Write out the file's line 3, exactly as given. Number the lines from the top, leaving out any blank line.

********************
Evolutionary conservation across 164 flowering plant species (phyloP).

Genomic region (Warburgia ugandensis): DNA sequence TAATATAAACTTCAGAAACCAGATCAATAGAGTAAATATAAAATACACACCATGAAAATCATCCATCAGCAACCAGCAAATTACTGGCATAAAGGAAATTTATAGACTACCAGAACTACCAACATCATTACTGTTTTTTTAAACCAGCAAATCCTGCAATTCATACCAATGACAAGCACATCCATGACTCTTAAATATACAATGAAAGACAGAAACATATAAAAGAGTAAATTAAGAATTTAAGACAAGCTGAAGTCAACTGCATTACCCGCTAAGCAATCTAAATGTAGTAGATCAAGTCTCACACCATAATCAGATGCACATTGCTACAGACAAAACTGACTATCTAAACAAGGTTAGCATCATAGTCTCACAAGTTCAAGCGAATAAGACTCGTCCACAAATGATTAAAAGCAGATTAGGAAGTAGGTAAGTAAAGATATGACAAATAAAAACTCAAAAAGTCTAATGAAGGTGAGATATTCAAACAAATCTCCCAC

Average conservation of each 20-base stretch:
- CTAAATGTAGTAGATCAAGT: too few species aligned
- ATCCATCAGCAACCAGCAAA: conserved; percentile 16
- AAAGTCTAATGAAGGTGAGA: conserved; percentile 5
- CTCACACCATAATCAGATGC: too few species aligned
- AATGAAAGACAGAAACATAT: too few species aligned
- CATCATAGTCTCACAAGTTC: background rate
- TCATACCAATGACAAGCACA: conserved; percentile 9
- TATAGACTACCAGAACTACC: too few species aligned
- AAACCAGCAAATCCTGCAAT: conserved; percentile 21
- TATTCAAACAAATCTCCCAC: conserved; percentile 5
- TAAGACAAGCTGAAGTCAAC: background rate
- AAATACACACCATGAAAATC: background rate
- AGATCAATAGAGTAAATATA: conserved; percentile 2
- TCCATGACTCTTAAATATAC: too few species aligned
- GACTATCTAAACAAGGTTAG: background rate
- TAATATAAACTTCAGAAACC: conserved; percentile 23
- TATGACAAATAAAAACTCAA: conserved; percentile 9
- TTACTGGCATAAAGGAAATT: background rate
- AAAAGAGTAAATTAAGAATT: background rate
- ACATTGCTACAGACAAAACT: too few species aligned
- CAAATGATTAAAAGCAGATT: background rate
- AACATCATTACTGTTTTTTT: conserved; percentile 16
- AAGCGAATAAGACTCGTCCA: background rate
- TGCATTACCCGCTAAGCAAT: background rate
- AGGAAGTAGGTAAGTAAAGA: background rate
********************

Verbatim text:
Average conservation of each 20-base stretch: